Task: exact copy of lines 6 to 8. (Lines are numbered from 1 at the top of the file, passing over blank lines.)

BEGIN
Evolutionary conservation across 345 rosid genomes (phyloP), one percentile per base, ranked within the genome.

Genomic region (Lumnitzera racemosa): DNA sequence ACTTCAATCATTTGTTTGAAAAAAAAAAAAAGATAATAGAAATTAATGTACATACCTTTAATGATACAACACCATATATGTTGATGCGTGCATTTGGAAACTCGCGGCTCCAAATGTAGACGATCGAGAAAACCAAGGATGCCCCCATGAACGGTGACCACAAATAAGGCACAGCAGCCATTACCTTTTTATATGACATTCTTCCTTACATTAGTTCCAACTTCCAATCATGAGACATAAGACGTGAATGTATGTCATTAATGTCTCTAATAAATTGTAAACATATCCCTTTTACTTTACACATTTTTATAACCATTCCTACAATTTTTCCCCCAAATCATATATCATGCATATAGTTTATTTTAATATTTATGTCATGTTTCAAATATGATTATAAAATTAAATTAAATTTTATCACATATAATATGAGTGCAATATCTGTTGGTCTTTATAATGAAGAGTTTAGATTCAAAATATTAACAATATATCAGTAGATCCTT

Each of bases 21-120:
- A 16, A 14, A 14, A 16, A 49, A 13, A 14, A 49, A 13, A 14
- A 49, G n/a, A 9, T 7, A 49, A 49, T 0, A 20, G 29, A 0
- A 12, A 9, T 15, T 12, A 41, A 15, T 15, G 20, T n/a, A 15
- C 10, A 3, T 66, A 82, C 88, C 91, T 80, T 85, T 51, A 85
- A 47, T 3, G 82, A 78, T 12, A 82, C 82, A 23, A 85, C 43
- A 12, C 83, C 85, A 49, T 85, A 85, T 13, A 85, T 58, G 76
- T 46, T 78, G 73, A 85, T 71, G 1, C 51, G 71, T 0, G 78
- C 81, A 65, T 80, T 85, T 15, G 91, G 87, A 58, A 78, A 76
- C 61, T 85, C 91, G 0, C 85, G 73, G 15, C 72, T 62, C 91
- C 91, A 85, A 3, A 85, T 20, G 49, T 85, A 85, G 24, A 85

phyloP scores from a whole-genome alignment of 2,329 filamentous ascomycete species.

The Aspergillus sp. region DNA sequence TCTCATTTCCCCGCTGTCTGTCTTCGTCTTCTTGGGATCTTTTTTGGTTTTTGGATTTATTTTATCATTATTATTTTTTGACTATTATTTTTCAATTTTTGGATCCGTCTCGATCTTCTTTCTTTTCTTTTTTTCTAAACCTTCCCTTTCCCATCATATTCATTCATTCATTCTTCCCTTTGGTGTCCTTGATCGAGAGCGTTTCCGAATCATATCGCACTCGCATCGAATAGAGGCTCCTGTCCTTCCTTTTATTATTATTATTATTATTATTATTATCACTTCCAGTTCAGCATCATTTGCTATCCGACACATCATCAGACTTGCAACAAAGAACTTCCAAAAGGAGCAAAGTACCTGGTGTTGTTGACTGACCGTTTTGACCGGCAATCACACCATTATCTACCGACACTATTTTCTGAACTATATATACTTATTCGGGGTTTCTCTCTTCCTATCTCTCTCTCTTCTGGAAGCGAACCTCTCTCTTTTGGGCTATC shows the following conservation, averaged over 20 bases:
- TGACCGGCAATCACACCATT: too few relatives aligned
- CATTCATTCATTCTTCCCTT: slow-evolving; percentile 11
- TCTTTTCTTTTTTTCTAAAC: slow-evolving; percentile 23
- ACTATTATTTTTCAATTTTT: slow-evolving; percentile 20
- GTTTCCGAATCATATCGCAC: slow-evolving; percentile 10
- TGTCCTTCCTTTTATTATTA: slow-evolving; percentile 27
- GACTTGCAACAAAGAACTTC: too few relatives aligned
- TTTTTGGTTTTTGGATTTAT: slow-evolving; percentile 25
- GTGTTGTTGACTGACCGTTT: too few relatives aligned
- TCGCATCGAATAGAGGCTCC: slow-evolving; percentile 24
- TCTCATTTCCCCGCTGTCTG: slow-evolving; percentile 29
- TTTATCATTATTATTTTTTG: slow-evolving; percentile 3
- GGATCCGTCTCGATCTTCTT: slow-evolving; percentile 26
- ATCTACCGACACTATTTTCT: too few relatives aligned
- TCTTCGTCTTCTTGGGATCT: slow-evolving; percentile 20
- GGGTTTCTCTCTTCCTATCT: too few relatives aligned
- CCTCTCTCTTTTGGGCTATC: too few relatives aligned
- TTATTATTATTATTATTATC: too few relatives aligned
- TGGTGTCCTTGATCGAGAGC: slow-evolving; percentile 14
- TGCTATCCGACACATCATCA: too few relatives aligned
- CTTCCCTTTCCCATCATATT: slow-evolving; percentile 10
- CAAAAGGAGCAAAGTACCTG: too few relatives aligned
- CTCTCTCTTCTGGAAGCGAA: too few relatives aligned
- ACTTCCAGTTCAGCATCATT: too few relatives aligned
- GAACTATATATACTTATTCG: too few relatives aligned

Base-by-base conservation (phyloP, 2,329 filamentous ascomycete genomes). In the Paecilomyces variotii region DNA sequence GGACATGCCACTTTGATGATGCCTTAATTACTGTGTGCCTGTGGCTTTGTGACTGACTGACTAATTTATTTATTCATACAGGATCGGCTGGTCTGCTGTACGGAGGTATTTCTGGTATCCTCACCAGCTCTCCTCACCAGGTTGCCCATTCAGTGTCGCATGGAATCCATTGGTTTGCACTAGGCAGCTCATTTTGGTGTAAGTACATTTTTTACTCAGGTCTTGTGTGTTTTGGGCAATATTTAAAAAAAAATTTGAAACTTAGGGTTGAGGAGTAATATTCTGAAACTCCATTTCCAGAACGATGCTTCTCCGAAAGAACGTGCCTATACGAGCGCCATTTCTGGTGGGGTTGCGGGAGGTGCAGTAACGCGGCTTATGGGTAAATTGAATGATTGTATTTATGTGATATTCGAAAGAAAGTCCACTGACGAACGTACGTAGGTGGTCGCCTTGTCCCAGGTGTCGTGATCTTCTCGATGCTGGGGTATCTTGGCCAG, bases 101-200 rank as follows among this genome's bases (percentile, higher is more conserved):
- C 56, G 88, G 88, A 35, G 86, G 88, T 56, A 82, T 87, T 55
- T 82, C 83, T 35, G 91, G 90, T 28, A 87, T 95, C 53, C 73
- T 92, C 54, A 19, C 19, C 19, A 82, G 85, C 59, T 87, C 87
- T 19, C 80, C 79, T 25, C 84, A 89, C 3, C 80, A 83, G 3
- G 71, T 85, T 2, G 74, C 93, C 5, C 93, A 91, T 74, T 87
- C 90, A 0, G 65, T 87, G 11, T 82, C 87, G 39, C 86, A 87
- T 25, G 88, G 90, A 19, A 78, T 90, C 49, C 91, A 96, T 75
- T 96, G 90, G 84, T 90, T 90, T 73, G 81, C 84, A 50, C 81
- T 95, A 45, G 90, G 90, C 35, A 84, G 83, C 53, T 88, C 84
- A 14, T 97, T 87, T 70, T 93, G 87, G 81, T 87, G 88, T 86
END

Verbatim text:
- A 12, A 9, T 15, T 12, A 41, A 15, T 15, G 20, T n/a, A 15
- C 10, A 3, T 66, A 82, C 88, C 91, T 80, T 85, T 51, A 85
- A 47, T 3, G 82, A 78, T 12, A 82, C 82, A 23, A 85, C 43